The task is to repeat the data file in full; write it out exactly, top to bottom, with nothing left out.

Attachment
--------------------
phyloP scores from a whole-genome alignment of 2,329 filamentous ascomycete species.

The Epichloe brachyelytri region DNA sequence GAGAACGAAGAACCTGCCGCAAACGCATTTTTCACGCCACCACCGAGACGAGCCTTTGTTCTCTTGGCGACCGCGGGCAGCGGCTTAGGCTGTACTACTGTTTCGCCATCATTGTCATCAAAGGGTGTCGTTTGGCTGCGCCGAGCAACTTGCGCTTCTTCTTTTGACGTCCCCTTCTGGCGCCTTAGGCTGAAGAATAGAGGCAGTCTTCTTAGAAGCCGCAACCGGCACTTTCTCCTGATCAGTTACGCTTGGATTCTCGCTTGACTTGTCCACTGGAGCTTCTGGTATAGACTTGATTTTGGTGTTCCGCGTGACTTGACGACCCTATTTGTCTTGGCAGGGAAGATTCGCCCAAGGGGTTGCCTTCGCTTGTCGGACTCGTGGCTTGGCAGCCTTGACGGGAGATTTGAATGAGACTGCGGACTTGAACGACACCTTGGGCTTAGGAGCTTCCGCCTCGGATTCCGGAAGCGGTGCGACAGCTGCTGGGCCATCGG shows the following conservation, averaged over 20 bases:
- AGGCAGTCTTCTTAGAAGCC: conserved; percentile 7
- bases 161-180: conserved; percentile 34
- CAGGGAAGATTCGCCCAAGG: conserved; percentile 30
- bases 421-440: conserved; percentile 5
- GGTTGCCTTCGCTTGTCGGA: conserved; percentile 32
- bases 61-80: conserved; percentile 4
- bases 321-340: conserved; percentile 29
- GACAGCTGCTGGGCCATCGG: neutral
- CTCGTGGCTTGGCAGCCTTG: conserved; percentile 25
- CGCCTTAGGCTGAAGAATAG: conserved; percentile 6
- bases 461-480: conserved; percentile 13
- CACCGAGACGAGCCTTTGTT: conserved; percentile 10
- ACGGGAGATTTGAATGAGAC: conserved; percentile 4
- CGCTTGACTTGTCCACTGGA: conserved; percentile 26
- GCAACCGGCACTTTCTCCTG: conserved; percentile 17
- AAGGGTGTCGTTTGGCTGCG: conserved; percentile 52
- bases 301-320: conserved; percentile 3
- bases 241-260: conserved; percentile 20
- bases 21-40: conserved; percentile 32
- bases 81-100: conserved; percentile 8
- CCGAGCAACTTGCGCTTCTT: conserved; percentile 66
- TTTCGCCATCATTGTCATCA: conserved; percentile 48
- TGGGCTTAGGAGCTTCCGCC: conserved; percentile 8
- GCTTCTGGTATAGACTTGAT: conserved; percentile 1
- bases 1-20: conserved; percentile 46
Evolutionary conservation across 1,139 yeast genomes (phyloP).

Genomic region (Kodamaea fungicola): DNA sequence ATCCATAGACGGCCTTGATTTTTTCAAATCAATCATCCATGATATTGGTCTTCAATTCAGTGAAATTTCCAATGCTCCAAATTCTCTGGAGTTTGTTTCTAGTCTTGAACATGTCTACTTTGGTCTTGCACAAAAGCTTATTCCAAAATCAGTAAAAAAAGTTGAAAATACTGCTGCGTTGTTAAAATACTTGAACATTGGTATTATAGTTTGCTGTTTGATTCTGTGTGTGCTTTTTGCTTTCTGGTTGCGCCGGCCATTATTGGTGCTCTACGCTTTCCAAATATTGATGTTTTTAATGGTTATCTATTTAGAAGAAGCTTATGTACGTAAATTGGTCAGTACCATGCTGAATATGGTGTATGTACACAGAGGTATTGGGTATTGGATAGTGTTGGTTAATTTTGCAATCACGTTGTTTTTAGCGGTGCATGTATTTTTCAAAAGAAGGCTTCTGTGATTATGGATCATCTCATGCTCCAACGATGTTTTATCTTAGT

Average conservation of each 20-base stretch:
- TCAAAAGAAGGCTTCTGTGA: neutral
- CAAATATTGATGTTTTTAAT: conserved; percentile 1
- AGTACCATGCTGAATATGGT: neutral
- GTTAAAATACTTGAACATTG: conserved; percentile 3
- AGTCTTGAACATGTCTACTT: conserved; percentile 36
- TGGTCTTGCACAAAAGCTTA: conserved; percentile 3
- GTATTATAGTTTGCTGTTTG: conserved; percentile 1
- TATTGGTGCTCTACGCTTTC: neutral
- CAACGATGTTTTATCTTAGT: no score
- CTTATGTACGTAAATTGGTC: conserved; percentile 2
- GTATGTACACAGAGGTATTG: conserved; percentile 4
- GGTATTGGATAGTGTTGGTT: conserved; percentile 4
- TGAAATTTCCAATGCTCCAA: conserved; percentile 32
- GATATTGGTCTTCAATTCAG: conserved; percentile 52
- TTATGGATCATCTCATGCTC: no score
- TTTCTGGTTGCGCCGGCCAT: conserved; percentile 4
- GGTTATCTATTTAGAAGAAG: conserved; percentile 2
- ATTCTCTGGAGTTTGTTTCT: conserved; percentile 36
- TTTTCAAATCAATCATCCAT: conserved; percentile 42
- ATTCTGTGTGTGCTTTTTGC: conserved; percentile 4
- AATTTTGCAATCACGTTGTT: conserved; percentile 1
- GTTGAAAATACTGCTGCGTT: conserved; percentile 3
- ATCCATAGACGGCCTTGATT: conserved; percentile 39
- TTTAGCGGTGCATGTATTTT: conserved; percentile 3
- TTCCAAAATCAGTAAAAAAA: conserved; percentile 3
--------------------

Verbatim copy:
phyloP scores from a whole-genome alignment of 2,329 filamentous ascomycete species.

The Epichloe brachyelytri region DNA sequence GAGAACGAAGAACCTGCCGCAAACGCATTTTTCACGCCACCACCGAGACGAGCCTTTGTTCTCTTGGCGACCGCGGGCAGCGGCTTAGGCTGTACTACTGTTTCGCCATCATTGTCATCAAAGGGTGTCGTTTGGCTGCGCCGAGCAACTTGCGCTTCTTCTTTTGACGTCCCCTTCTGGCGCCTTAGGCTGAAGAATAGAGGCAGTCTTCTTAGAAGCCGCAACCGGCACTTTCTCCTGATCAGTTACGCTTGGATTCTCGCTTGACTTGTCCACTGGAGCTTCTGGTATAGACTTGATTTTGGTGTTCCGCGTGACTTGACGACCCTATTTGTCTTGGCAGGGAAGATTCGCCCAAGGGGTTGCCTTCGCTTGTCGGACTCGTGGCTTGGCAGCCTTGACGGGAGATTTGAATGAGACTGCGGACTTGAACGACACCTTGGGCTTAGGAGCTTCCGCCTCGGATTCCGGAAGCGGTGCGACAGCTGCTGGGCCATCGG shows the following conservation, averaged over 20 bases:
- AGGCAGTCTTCTTAGAAGCC: conserved; percentile 7
- bases 161-180: conserved; percentile 34
- CAGGGAAGATTCGCCCAAGG: conserved; percentile 30
- bases 421-440: conserved; percentile 5
- GGTTGCCTTCGCTTGTCGGA: conserved; percentile 32
- bases 61-80: conserved; percentile 4
- bases 321-340: conserved; percentile 29
- GACAGCTGCTGGGCCATCGG: neutral
- CTCGTGGCTTGGCAGCCTTG: conserved; percentile 25
- CGCCTTAGGCTGAAGAATAG: conserved; percentile 6
- bases 461-480: conserved; percentile 13
- CACCGAGACGAGCCTTTGTT: conserved; percentile 10
- ACGGGAGATTTGAATGAGAC: conserved; percentile 4
- CGCTTGACTTGTCCACTGGA: conserved; percentile 26
- GCAACCGGCACTTTCTCCTG: conserved; percentile 17
- AAGGGTGTCGTTTGGCTGCG: conserved; percentile 52
- bases 301-320: conserved; percentile 3
- bases 241-260: conserved; percentile 20
- bases 21-40: conserved; percentile 32
- bases 81-100: conserved; percentile 8
- CCGAGCAACTTGCGCTTCTT: conserved; percentile 66
- TTTCGCCATCATTGTCATCA: conserved; percentile 48
- TGGGCTTAGGAGCTTCCGCC: conserved; percentile 8
- GCTTCTGGTATAGACTTGAT: conserved; percentile 1
- bases 1-20: conserved; percentile 46
Evolutionary conservation across 1,139 yeast genomes (phyloP).

Genomic region (Kodamaea fungicola): DNA sequence ATCCATAGACGGCCTTGATTTTTTCAAATCAATCATCCATGATATTGGTCTTCAATTCAGTGAAATTTCCAATGCTCCAAATTCTCTGGAGTTTGTTTCTAGTCTTGAACATGTCTACTTTGGTCTTGCACAAAAGCTTATTCCAAAATCAGTAAAAAAAGTTGAAAATACTGCTGCGTTGTTAAAATACTTGAACATTGGTATTATAGTTTGCTGTTTGATTCTGTGTGTGCTTTTTGCTTTCTGGTTGCGCCGGCCATTATTGGTGCTCTACGCTTTCCAAATATTGATGTTTTTAATGGTTATCTATTTAGAAGAAGCTTATGTACGTAAATTGGTCAGTACCATGCTGAATATGGTGTATGTACACAGAGGTATTGGGTATTGGATAGTGTTGGTTAATTTTGCAATCACGTTGTTTTTAGCGGTGCATGTATTTTTCAAAAGAAGGCTTCTGTGATTATGGATCATCTCATGCTCCAACGATGTTTTATCTTAGT

Average conservation of each 20-base stretch:
- TCAAAAGAAGGCTTCTGTGA: neutral
- CAAATATTGATGTTTTTAAT: conserved; percentile 1
- AGTACCATGCTGAATATGGT: neutral
- GTTAAAATACTTGAACATTG: conserved; percentile 3
- AGTCTTGAACATGTCTACTT: conserved; percentile 36
- TGGTCTTGCACAAAAGCTTA: conserved; percentile 3
- GTATTATAGTTTGCTGTTTG: conserved; percentile 1
- TATTGGTGCTCTACGCTTTC: neutral
- CAACGATGTTTTATCTTAGT: no score
- CTTATGTACGTAAATTGGTC: conserved; percentile 2
- GTATGTACACAGAGGTATTG: conserved; percentile 4
- GGTATTGGATAGTGTTGGTT: conserved; percentile 4
- TGAAATTTCCAATGCTCCAA: conserved; percentile 32
- GATATTGGTCTTCAATTCAG: conserved; percentile 52
- TTATGGATCATCTCATGCTC: no score
- TTTCTGGTTGCGCCGGCCAT: conserved; percentile 4
- GGTTATCTATTTAGAAGAAG: conserved; percentile 2
- ATTCTCTGGAGTTTGTTTCT: conserved; percentile 36
- TTTTCAAATCAATCATCCAT: conserved; percentile 42
- ATTCTGTGTGTGCTTTTTGC: conserved; percentile 4
- AATTTTGCAATCACGTTGTT: conserved; percentile 1
- GTTGAAAATACTGCTGCGTT: conserved; percentile 3
- ATCCATAGACGGCCTTGATT: conserved; percentile 39
- TTTAGCGGTGCATGTATTTT: conserved; percentile 3
- TTCCAAAATCAGTAAAAAAA: conserved; percentile 3